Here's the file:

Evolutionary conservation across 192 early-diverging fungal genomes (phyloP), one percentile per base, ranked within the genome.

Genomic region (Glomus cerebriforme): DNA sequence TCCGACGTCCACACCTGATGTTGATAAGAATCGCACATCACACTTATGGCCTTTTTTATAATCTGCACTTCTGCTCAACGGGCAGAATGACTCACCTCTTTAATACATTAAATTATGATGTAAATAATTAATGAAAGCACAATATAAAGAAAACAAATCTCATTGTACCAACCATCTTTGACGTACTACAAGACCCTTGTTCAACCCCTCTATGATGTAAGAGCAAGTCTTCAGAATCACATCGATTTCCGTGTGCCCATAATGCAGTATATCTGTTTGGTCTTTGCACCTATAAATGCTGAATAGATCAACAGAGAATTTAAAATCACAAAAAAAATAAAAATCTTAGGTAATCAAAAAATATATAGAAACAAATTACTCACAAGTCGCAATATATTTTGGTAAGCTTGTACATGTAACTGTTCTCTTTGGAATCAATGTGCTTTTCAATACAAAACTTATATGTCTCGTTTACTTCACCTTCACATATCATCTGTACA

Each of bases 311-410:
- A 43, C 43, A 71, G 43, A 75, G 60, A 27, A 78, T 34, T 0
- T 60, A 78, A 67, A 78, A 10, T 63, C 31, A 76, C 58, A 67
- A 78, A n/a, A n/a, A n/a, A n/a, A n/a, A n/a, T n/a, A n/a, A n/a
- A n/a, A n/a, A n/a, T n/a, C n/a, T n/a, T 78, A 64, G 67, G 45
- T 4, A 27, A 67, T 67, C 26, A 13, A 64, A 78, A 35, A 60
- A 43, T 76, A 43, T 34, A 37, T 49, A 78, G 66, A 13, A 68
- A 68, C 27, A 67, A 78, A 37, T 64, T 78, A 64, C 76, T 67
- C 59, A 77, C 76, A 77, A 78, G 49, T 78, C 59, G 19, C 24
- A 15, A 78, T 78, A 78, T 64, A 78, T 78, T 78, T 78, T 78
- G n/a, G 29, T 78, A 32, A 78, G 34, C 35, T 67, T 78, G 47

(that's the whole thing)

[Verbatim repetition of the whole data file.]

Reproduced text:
Evolutionary conservation across 192 early-diverging fungal genomes (phyloP), one percentile per base, ranked within the genome.

Genomic region (Glomus cerebriforme): DNA sequence TCCGACGTCCACACCTGATGTTGATAAGAATCGCACATCACACTTATGGCCTTTTTTATAATCTGCACTTCTGCTCAACGGGCAGAATGACTCACCTCTTTAATACATTAAATTATGATGTAAATAATTAATGAAAGCACAATATAAAGAAAACAAATCTCATTGTACCAACCATCTTTGACGTACTACAAGACCCTTGTTCAACCCCTCTATGATGTAAGAGCAAGTCTTCAGAATCACATCGATTTCCGTGTGCCCATAATGCAGTATATCTGTTTGGTCTTTGCACCTATAAATGCTGAATAGATCAACAGAGAATTTAAAATCACAAAAAAAATAAAAATCTTAGGTAATCAAAAAATATATAGAAACAAATTACTCACAAGTCGCAATATATTTTGGTAAGCTTGTACATGTAACTGTTCTCTTTGGAATCAATGTGCTTTTCAATACAAAACTTATATGTCTCGTTTACTTCACCTTCACATATCATCTGTACA

Each of bases 311-410:
- A 43, C 43, A 71, G 43, A 75, G 60, A 27, A 78, T 34, T 0
- T 60, A 78, A 67, A 78, A 10, T 63, C 31, A 76, C 58, A 67
- A 78, A n/a, A n/a, A n/a, A n/a, A n/a, A n/a, T n/a, A n/a, A n/a
- A n/a, A n/a, A n/a, T n/a, C n/a, T n/a, T 78, A 64, G 67, G 45
- T 4, A 27, A 67, T 67, C 26, A 13, A 64, A 78, A 35, A 60
- A 43, T 76, A 43, T 34, A 37, T 49, A 78, G 66, A 13, A 68
- A 68, C 27, A 67, A 78, A 37, T 64, T 78, A 64, C 76, T 67
- C 59, A 77, C 76, A 77, A 78, G 49, T 78, C 59, G 19, C 24
- A 15, A 78, T 78, A 78, T 64, A 78, T 78, T 78, T 78, T 78
- G n/a, G 29, T 78, A 32, A 78, G 34, C 35, T 67, T 78, G 47